So for those in rural and remote Canada and Australia their summary of the research is quoted below.
The research team used data collected by the National Survey of Family & Households, a nationally representative survey that extensively measures personal & marital happiness.
Out of 5,232 married adults interviewed in the late 1980's, 645 reported being unhappily married. 5 years later, these same adults were interviewed again. Some had divorced or separated & some had stayed married.
The study found that on average unhappily married adults who divorced were no happier than unhappily married adults who stayed married when rated on any of 12 separate measures of psychological well-being.
Divorce didn't typically:
- reduce symptoms of depression
- raise self-esteem
- increase a sense of mastery
This was true even after controlling for race, age, gender & income. Even unhappy spouses who had divorced & remarried were no happier on average than those who stayed married.
"Staying married isn't just for the childrens' sake. Some divorce is necessary, but results like these suggest the benefits of divorce have been oversold," says Linda J. Waite.
Why doesn't divorce typically make adults happier? The authors of the study suggest that while eliminating some stresses & sources of potential harm, divorce may create others as well.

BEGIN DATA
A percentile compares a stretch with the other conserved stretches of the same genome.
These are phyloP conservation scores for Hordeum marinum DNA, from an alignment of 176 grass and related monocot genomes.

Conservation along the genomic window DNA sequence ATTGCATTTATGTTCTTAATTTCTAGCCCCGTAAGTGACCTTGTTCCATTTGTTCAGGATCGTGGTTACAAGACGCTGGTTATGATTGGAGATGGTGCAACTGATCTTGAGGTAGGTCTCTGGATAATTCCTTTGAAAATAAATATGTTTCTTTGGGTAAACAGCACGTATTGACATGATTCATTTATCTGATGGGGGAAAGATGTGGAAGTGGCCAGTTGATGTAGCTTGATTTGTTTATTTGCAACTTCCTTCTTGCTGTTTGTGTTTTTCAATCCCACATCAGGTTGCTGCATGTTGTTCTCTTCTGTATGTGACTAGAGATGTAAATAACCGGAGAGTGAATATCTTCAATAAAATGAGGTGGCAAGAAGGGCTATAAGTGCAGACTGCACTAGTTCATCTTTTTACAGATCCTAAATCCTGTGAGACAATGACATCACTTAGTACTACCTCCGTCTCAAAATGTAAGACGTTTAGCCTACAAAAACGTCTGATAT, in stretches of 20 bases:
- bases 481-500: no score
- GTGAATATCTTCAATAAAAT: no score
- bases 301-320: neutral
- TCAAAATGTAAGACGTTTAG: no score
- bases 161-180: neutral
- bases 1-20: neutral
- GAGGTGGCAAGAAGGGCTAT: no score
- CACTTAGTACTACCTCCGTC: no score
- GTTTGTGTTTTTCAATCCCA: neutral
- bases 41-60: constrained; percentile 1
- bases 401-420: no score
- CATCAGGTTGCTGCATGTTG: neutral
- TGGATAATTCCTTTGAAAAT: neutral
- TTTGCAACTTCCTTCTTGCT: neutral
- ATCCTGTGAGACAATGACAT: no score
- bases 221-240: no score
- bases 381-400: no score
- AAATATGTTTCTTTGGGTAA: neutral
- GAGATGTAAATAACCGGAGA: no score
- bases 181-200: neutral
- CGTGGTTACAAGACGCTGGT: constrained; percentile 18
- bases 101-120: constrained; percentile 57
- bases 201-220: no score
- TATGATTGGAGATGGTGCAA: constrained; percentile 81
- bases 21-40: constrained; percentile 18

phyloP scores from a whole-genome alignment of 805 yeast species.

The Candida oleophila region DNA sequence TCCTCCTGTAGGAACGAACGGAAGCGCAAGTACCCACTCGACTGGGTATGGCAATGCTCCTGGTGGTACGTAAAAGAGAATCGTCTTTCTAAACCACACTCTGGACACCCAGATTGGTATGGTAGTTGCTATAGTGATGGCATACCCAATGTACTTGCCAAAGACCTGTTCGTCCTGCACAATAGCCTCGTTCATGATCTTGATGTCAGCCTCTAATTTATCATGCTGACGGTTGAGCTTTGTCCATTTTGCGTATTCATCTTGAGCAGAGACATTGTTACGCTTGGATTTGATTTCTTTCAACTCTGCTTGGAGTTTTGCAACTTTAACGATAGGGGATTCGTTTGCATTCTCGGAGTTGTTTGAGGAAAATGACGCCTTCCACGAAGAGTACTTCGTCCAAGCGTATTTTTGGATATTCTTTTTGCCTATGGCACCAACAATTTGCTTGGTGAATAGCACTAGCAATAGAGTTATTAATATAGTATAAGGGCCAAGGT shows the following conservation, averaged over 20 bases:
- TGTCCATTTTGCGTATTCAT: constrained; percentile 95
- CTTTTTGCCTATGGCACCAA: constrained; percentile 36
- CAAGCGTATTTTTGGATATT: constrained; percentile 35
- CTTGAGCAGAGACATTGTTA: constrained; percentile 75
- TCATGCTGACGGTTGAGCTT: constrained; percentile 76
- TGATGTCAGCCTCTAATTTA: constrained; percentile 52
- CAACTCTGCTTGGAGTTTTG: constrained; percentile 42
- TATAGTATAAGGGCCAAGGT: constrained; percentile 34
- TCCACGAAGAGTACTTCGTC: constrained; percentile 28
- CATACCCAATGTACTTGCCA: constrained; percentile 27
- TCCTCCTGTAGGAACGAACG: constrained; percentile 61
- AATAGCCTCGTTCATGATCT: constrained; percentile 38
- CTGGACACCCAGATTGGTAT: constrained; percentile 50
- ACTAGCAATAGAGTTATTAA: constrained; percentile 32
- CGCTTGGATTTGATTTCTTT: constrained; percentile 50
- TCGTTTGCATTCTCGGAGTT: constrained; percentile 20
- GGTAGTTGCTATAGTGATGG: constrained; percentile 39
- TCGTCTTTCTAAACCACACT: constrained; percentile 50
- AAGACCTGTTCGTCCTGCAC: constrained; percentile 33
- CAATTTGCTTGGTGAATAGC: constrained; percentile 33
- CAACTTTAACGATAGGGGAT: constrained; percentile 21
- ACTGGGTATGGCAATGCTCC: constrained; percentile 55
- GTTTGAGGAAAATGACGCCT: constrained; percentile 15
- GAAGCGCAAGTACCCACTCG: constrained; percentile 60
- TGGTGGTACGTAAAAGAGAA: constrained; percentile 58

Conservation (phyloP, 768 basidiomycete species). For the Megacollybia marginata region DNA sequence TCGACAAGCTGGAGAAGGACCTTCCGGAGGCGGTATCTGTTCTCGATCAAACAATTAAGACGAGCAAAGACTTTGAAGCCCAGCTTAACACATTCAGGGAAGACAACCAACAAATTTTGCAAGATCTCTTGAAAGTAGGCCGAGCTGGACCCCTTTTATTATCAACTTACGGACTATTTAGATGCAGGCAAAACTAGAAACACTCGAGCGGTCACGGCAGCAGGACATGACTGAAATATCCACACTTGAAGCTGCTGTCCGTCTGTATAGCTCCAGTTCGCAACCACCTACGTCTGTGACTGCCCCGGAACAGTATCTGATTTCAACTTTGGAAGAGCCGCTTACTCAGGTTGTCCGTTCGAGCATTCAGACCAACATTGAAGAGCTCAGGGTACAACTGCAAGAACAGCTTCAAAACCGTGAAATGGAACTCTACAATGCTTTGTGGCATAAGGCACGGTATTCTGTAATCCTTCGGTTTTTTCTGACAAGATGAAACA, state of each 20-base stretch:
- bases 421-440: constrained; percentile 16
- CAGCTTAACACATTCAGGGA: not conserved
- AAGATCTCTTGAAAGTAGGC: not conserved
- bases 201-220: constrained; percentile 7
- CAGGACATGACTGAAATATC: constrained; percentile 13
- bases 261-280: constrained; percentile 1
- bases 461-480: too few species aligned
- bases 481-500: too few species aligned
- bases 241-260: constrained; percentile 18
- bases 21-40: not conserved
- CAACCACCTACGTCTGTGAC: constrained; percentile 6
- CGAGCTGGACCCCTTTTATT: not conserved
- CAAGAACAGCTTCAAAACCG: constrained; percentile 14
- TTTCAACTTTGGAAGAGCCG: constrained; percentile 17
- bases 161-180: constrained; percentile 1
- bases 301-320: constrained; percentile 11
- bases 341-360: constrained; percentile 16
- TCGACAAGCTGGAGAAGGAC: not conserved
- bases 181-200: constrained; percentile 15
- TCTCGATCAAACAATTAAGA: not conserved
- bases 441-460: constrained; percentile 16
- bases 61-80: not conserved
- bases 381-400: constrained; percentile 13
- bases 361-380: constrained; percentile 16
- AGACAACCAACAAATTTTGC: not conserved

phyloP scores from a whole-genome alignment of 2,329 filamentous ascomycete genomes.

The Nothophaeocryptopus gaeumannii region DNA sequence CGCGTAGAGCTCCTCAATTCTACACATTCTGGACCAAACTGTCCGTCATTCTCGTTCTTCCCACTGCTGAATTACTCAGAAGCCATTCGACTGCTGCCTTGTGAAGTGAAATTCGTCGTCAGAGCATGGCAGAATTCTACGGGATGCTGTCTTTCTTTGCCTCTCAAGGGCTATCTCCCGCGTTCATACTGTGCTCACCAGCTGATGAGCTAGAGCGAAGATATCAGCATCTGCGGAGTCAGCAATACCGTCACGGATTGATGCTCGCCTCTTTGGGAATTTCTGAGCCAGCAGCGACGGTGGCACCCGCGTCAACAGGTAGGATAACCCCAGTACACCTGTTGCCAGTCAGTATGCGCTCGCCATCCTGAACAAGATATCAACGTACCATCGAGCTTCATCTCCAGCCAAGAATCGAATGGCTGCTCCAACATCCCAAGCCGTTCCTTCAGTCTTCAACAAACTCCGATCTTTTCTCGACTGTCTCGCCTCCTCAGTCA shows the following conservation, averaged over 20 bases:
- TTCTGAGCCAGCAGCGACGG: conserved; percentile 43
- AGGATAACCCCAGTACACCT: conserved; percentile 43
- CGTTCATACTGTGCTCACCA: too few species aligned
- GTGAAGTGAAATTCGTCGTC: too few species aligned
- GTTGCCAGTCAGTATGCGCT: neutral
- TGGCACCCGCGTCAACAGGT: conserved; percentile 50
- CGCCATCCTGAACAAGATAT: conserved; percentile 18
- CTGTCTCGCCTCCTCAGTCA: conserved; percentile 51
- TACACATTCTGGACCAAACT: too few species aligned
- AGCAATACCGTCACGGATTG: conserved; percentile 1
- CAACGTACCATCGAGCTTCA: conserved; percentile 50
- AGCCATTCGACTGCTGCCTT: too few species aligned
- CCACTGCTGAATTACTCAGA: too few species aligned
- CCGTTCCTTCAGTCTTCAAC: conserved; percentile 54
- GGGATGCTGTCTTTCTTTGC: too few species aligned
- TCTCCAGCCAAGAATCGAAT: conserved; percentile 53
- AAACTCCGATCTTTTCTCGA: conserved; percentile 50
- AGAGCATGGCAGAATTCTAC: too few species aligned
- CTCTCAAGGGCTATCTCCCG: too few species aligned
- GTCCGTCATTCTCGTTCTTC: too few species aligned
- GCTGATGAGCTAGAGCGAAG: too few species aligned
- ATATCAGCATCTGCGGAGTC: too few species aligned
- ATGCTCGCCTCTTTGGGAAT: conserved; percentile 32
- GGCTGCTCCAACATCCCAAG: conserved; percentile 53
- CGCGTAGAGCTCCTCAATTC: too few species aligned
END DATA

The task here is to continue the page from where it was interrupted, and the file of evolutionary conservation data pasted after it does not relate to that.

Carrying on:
The decision to divorce sets in motion a large number of processes & events over which an individual has little control that are likely to deeply affect his or her emotional well-being.
- the response of one's spouse to divorce
- the reactions of children
- potential disappointments
- aggravation in custody, child support & visitation orders
- new financial or health stresses for one or both parents
- new relationships or marriages.
Marital Turnarounds: How Do Unhappy Marriages Get Happier?
To follow up on the dramatic findings that 2/3 of unhappy marriages had become happy 5 years later, the researchers also conducted focus group interviews with 55 formerly unhappy husbands & wives who had turned their marriages around.
They found that many currently happily married spouses have had extended periods of marital unhappiness, often for quite serious reasons, including:
- verbal abuse
- emotional neglect
- work reversals
Why did these marriages survive where other marriages did not? Spouses' stories of how their marriages got happier fell into 3 broad headings: • the marital endurance ethic • the marital work ethic • the personal happiness ethic.
In the marital endurance ethic, the most common story couples reported to researchers, marriages got happier not because partners resolved problems, but because they stubbornly outlasted them.